BEHAVIORAL DIFFERENTIATION OF ADJACENT MARINE AND FLUVIAL POPULATIONS OF THREESPINE STICKLEBACK IN CALIFORNIA: A LABORATORY STUDY

in Behaviour
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Abstract

Threespine sticklebacks (Gasterosteus aculeatus) from marine, estuarine and upstream fresh water were collected from two coastal watersheds in northern California. Laboratory tests of response to behavioral stimuli associated with aggression, courtship and feeding show interpopulation variation. Behavioral responses of populations from the same habitat type were similar, and individuals from up-stream habitats were generally more responsive to stimuli than individuals from the estuarine environments, which in turn were more responsive than marine fish. Different predators and predation pressures are discussed as one possible factor in the evolution of these behavioral variations.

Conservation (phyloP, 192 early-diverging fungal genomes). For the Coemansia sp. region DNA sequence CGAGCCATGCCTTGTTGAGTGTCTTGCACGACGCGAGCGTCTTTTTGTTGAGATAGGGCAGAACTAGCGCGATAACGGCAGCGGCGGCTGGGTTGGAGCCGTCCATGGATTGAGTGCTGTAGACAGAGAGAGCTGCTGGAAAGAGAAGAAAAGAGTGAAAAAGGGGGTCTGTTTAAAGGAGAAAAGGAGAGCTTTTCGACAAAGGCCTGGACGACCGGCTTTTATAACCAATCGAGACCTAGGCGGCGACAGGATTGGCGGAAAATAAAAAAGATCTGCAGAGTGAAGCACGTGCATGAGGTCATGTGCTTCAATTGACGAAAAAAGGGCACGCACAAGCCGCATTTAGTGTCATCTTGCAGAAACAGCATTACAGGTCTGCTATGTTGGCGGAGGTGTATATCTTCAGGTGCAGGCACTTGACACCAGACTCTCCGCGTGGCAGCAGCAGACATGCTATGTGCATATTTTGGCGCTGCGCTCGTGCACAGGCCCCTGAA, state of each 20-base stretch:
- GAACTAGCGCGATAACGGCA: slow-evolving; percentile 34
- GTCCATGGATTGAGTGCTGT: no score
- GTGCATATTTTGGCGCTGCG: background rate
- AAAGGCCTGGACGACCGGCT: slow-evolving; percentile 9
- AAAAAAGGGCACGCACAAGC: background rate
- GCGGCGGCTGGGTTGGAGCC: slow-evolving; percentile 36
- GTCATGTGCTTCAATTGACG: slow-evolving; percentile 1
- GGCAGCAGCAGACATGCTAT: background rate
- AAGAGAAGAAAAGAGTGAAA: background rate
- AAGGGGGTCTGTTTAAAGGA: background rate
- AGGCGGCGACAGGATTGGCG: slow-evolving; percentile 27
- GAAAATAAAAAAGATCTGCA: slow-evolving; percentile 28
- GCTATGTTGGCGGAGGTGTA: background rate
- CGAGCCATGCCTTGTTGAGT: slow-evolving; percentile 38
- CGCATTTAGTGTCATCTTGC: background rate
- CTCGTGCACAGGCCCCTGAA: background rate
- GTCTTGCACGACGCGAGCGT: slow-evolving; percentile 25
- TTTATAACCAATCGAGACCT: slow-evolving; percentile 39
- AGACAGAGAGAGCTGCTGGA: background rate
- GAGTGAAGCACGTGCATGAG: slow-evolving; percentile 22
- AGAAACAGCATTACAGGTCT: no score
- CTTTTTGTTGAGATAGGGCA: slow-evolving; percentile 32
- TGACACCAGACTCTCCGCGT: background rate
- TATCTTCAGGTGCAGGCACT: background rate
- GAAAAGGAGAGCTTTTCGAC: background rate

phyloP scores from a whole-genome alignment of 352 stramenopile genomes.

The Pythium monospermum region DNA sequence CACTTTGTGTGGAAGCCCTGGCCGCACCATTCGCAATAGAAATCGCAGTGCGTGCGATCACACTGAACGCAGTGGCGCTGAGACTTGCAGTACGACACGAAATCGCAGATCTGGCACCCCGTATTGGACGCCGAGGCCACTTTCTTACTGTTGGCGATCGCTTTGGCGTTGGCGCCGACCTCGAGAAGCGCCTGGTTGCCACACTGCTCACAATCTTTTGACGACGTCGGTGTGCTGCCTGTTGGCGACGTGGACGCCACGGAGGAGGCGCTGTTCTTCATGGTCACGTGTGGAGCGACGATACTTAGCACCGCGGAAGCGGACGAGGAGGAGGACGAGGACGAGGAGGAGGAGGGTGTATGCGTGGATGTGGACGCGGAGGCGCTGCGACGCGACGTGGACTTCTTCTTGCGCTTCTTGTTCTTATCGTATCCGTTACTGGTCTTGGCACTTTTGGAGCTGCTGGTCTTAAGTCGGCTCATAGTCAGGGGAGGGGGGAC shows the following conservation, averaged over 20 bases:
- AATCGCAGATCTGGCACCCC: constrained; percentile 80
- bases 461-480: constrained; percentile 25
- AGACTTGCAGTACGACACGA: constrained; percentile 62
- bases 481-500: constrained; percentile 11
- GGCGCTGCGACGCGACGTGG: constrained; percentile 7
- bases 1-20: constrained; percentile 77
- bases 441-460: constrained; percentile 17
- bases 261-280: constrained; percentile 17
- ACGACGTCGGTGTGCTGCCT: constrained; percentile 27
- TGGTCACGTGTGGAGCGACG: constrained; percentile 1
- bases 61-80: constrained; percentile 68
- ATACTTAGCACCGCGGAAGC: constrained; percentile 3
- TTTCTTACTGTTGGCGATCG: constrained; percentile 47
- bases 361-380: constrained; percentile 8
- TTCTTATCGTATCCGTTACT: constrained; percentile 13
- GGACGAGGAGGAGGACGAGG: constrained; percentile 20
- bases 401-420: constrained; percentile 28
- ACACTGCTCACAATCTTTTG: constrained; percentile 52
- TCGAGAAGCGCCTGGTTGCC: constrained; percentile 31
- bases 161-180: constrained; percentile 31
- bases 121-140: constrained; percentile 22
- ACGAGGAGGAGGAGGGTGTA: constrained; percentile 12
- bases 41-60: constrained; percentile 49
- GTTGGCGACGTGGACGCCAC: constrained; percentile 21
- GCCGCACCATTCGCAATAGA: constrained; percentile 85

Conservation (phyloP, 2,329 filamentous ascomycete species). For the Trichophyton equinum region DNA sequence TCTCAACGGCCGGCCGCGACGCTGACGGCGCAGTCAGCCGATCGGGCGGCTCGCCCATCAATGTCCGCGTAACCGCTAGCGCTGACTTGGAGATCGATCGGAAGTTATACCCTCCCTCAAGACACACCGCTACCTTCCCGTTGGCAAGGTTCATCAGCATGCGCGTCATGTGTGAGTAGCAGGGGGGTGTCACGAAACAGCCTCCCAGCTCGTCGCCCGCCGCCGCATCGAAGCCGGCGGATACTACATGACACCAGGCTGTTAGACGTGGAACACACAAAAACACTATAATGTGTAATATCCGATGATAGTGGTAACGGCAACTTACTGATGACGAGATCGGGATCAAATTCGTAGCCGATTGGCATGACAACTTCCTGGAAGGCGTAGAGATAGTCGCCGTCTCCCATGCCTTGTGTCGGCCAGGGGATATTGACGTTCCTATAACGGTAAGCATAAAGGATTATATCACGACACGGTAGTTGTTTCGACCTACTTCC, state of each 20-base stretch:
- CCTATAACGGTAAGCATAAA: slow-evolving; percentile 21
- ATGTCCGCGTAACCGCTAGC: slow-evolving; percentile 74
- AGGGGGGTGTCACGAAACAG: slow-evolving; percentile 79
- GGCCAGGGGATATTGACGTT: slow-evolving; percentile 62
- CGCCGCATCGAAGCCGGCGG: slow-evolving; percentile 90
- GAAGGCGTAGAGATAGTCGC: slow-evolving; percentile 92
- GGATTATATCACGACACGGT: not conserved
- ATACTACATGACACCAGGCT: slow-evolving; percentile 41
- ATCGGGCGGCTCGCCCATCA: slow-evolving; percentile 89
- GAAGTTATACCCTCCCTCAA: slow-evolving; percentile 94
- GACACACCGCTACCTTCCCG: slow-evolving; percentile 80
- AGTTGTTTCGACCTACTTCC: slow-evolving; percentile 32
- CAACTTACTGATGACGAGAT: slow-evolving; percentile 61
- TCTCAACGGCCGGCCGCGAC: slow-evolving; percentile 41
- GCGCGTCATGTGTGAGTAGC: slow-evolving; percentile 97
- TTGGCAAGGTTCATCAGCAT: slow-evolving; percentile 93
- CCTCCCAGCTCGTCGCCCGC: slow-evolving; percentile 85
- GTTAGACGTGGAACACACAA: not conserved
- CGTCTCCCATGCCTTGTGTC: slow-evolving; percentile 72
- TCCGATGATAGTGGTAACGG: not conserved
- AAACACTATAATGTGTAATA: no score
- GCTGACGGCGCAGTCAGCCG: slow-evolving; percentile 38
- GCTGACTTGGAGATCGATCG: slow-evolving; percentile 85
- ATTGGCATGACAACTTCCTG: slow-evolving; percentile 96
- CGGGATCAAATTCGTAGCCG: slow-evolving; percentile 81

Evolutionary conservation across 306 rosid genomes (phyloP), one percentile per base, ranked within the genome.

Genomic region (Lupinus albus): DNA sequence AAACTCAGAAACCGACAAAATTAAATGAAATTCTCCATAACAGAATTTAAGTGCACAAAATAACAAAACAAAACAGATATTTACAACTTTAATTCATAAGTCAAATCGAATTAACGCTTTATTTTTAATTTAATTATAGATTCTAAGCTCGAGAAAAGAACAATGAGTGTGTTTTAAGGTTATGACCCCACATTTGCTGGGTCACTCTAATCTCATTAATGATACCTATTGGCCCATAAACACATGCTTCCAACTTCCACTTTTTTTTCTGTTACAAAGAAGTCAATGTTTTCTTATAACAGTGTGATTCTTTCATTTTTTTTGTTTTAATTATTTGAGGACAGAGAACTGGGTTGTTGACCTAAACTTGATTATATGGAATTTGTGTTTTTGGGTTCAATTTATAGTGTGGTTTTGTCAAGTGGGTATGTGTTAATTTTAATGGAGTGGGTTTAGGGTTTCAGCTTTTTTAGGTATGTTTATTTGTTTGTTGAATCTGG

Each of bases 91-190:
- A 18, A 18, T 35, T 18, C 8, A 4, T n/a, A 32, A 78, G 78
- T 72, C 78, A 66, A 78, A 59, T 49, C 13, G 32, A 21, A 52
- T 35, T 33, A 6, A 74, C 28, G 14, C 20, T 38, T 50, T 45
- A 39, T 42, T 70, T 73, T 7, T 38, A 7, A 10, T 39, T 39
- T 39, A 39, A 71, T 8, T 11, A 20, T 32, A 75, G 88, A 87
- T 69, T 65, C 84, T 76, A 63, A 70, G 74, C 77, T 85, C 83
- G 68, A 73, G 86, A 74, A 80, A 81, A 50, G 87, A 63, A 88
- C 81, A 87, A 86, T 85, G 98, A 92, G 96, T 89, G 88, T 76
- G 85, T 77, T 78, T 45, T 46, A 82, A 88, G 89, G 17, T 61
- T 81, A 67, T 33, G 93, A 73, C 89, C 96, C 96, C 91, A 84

BEHAVIORAL DIFFERENTIATION OF ADJACENT MARINE AND FLUVIAL POPULATIONS OF THREESPINE STICKLEBACK IN CALIFORNIA: A LABORATORY STUDY

in Behaviour

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